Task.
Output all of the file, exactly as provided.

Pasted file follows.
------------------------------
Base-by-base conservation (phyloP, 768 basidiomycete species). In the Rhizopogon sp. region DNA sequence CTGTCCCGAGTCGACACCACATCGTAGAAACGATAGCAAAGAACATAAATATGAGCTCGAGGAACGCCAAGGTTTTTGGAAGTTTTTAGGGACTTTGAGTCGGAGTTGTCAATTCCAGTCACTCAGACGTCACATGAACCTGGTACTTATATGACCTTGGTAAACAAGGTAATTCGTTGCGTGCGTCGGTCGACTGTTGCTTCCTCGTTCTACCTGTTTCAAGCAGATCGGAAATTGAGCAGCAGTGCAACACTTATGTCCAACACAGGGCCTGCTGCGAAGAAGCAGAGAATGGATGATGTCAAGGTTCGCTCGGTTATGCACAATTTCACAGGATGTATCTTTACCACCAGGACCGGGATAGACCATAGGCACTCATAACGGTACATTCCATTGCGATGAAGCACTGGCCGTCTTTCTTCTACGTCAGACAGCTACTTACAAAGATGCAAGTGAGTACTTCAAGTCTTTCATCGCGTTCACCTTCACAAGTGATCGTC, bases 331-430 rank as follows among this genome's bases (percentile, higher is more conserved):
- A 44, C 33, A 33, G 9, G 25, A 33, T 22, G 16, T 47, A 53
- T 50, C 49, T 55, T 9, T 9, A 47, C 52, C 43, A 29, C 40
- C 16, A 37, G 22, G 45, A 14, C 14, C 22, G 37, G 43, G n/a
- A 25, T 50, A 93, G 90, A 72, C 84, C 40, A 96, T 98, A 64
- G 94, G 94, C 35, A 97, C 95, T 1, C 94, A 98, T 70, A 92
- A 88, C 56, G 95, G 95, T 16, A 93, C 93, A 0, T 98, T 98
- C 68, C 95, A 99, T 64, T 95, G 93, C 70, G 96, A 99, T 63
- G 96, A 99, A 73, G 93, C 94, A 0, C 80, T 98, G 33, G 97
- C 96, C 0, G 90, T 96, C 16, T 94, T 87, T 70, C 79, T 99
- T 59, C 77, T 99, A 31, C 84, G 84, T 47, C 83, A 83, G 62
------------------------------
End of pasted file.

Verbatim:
Base-by-base conservation (phyloP, 768 basidiomycete species). In the Rhizopogon sp. region DNA sequence CTGTCCCGAGTCGACACCACATCGTAGAAACGATAGCAAAGAACATAAATATGAGCTCGAGGAACGCCAAGGTTTTTGGAAGTTTTTAGGGACTTTGAGTCGGAGTTGTCAATTCCAGTCACTCAGACGTCACATGAACCTGGTACTTATATGACCTTGGTAAACAAGGTAATTCGTTGCGTGCGTCGGTCGACTGTTGCTTCCTCGTTCTACCTGTTTCAAGCAGATCGGAAATTGAGCAGCAGTGCAACACTTATGTCCAACACAGGGCCTGCTGCGAAGAAGCAGAGAATGGATGATGTCAAGGTTCGCTCGGTTATGCACAATTTCACAGGATGTATCTTTACCACCAGGACCGGGATAGACCATAGGCACTCATAACGGTACATTCCATTGCGATGAAGCACTGGCCGTCTTTCTTCTACGTCAGACAGCTACTTACAAAGATGCAAGTGAGTACTTCAAGTCTTTCATCGCGTTCACCTTCACAAGTGATCGTC, bases 331-430 rank as follows among this genome's bases (percentile, higher is more conserved):
- A 44, C 33, A 33, G 9, G 25, A 33, T 22, G 16, T 47, A 53
- T 50, C 49, T 55, T 9, T 9, A 47, C 52, C 43, A 29, C 40
- C 16, A 37, G 22, G 45, A 14, C 14, C 22, G 37, G 43, G n/a
- A 25, T 50, A 93, G 90, A 72, C 84, C 40, A 96, T 98, A 64
- G 94, G 94, C 35, A 97, C 95, T 1, C 94, A 98, T 70, A 92
- A 88, C 56, G 95, G 95, T 16, A 93, C 93, A 0, T 98, T 98
- C 68, C 95, A 99, T 64, T 95, G 93, C 70, G 96, A 99, T 63
- G 96, A 99, A 73, G 93, C 94, A 0, C 80, T 98, G 33, G 97
- C 96, C 0, G 90, T 96, C 16, T 94, T 87, T 70, C 79, T 99
- T 59, C 77, T 99, A 31, C 84, G 84, T 47, C 83, A 83, G 62